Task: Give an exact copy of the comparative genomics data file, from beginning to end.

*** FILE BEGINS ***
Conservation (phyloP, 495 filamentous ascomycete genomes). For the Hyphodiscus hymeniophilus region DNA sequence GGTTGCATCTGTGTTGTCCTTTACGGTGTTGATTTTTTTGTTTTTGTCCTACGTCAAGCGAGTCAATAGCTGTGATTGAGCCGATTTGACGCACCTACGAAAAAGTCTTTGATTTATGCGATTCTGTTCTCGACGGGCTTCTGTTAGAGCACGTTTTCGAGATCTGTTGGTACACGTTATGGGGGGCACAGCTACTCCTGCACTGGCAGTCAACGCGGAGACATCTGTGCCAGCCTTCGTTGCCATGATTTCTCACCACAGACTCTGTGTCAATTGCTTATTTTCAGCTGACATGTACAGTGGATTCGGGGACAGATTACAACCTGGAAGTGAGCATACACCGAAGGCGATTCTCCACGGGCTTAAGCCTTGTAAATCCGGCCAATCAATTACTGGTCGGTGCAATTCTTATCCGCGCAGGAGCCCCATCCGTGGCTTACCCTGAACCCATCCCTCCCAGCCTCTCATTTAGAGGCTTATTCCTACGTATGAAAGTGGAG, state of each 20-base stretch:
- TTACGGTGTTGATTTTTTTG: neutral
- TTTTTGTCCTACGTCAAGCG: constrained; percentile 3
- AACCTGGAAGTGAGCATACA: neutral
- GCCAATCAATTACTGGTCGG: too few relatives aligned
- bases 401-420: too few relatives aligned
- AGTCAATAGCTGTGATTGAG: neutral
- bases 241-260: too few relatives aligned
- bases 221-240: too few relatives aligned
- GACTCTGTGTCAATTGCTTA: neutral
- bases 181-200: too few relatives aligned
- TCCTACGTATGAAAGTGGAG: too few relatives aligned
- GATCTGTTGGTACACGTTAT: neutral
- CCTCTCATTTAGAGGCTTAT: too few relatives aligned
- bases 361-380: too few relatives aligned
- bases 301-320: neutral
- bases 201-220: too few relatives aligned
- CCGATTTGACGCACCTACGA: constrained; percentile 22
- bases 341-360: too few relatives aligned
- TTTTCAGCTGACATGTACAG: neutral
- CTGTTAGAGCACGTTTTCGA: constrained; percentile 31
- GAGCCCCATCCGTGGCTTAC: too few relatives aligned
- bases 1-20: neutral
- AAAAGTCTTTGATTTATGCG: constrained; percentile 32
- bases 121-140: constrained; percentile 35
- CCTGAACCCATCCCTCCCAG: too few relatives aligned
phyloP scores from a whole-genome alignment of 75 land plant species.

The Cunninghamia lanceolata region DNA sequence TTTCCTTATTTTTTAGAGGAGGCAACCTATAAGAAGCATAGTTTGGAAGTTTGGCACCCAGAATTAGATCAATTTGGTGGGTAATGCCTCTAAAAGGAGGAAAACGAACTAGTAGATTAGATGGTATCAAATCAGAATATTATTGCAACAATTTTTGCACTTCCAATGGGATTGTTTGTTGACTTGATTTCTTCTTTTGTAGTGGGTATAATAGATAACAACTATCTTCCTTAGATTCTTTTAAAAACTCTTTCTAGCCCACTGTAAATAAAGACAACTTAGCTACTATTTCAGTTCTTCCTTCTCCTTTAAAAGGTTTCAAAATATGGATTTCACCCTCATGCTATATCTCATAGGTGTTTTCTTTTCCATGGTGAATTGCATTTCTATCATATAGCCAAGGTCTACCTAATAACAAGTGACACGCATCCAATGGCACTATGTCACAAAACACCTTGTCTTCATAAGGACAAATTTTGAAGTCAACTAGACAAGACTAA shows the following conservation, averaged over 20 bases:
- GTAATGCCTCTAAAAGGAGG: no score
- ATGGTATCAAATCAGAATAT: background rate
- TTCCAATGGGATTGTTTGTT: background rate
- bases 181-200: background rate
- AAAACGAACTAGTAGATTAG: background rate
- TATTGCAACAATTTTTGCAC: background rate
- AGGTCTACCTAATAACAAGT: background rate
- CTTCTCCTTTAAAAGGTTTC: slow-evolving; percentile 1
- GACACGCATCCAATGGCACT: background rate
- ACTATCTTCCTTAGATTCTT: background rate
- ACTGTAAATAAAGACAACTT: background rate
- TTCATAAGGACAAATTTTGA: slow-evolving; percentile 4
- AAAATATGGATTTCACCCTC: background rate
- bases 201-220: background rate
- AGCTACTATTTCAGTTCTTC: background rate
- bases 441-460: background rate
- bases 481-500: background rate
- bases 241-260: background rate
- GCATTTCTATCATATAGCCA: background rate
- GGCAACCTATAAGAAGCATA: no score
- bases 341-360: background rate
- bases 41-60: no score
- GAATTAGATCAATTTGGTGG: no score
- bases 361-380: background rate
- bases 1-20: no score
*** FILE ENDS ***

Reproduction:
Conservation (phyloP, 495 filamentous ascomycete genomes). For the Hyphodiscus hymeniophilus region DNA sequence GGTTGCATCTGTGTTGTCCTTTACGGTGTTGATTTTTTTGTTTTTGTCCTACGTCAAGCGAGTCAATAGCTGTGATTGAGCCGATTTGACGCACCTACGAAAAAGTCTTTGATTTATGCGATTCTGTTCTCGACGGGCTTCTGTTAGAGCACGTTTTCGAGATCTGTTGGTACACGTTATGGGGGGCACAGCTACTCCTGCACTGGCAGTCAACGCGGAGACATCTGTGCCAGCCTTCGTTGCCATGATTTCTCACCACAGACTCTGTGTCAATTGCTTATTTTCAGCTGACATGTACAGTGGATTCGGGGACAGATTACAACCTGGAAGTGAGCATACACCGAAGGCGATTCTCCACGGGCTTAAGCCTTGTAAATCCGGCCAATCAATTACTGGTCGGTGCAATTCTTATCCGCGCAGGAGCCCCATCCGTGGCTTACCCTGAACCCATCCCTCCCAGCCTCTCATTTAGAGGCTTATTCCTACGTATGAAAGTGGAG, state of each 20-base stretch:
- TTACGGTGTTGATTTTTTTG: neutral
- TTTTTGTCCTACGTCAAGCG: constrained; percentile 3
- AACCTGGAAGTGAGCATACA: neutral
- GCCAATCAATTACTGGTCGG: too few relatives aligned
- bases 401-420: too few relatives aligned
- AGTCAATAGCTGTGATTGAG: neutral
- bases 241-260: too few relatives aligned
- bases 221-240: too few relatives aligned
- GACTCTGTGTCAATTGCTTA: neutral
- bases 181-200: too few relatives aligned
- TCCTACGTATGAAAGTGGAG: too few relatives aligned
- GATCTGTTGGTACACGTTAT: neutral
- CCTCTCATTTAGAGGCTTAT: too few relatives aligned
- bases 361-380: too few relatives aligned
- bases 301-320: neutral
- bases 201-220: too few relatives aligned
- CCGATTTGACGCACCTACGA: constrained; percentile 22
- bases 341-360: too few relatives aligned
- TTTTCAGCTGACATGTACAG: neutral
- CTGTTAGAGCACGTTTTCGA: constrained; percentile 31
- GAGCCCCATCCGTGGCTTAC: too few relatives aligned
- bases 1-20: neutral
- AAAAGTCTTTGATTTATGCG: constrained; percentile 32
- bases 121-140: constrained; percentile 35
- CCTGAACCCATCCCTCCCAG: too few relatives aligned
phyloP scores from a whole-genome alignment of 75 land plant species.

The Cunninghamia lanceolata region DNA sequence TTTCCTTATTTTTTAGAGGAGGCAACCTATAAGAAGCATAGTTTGGAAGTTTGGCACCCAGAATTAGATCAATTTGGTGGGTAATGCCTCTAAAAGGAGGAAAACGAACTAGTAGATTAGATGGTATCAAATCAGAATATTATTGCAACAATTTTTGCACTTCCAATGGGATTGTTTGTTGACTTGATTTCTTCTTTTGTAGTGGGTATAATAGATAACAACTATCTTCCTTAGATTCTTTTAAAAACTCTTTCTAGCCCACTGTAAATAAAGACAACTTAGCTACTATTTCAGTTCTTCCTTCTCCTTTAAAAGGTTTCAAAATATGGATTTCACCCTCATGCTATATCTCATAGGTGTTTTCTTTTCCATGGTGAATTGCATTTCTATCATATAGCCAAGGTCTACCTAATAACAAGTGACACGCATCCAATGGCACTATGTCACAAAACACCTTGTCTTCATAAGGACAAATTTTGAAGTCAACTAGACAAGACTAA shows the following conservation, averaged over 20 bases:
- GTAATGCCTCTAAAAGGAGG: no score
- ATGGTATCAAATCAGAATAT: background rate
- TTCCAATGGGATTGTTTGTT: background rate
- bases 181-200: background rate
- AAAACGAACTAGTAGATTAG: background rate
- TATTGCAACAATTTTTGCAC: background rate
- AGGTCTACCTAATAACAAGT: background rate
- CTTCTCCTTTAAAAGGTTTC: slow-evolving; percentile 1
- GACACGCATCCAATGGCACT: background rate
- ACTATCTTCCTTAGATTCTT: background rate
- ACTGTAAATAAAGACAACTT: background rate
- TTCATAAGGACAAATTTTGA: slow-evolving; percentile 4
- AAAATATGGATTTCACCCTC: background rate
- bases 201-220: background rate
- AGCTACTATTTCAGTTCTTC: background rate
- bases 441-460: background rate
- bases 481-500: background rate
- bases 241-260: background rate
- GCATTTCTATCATATAGCCA: background rate
- GGCAACCTATAAGAAGCATA: no score
- bases 341-360: background rate
- bases 41-60: no score
- GAATTAGATCAATTTGGTGG: no score
- bases 361-380: background rate
- bases 1-20: no score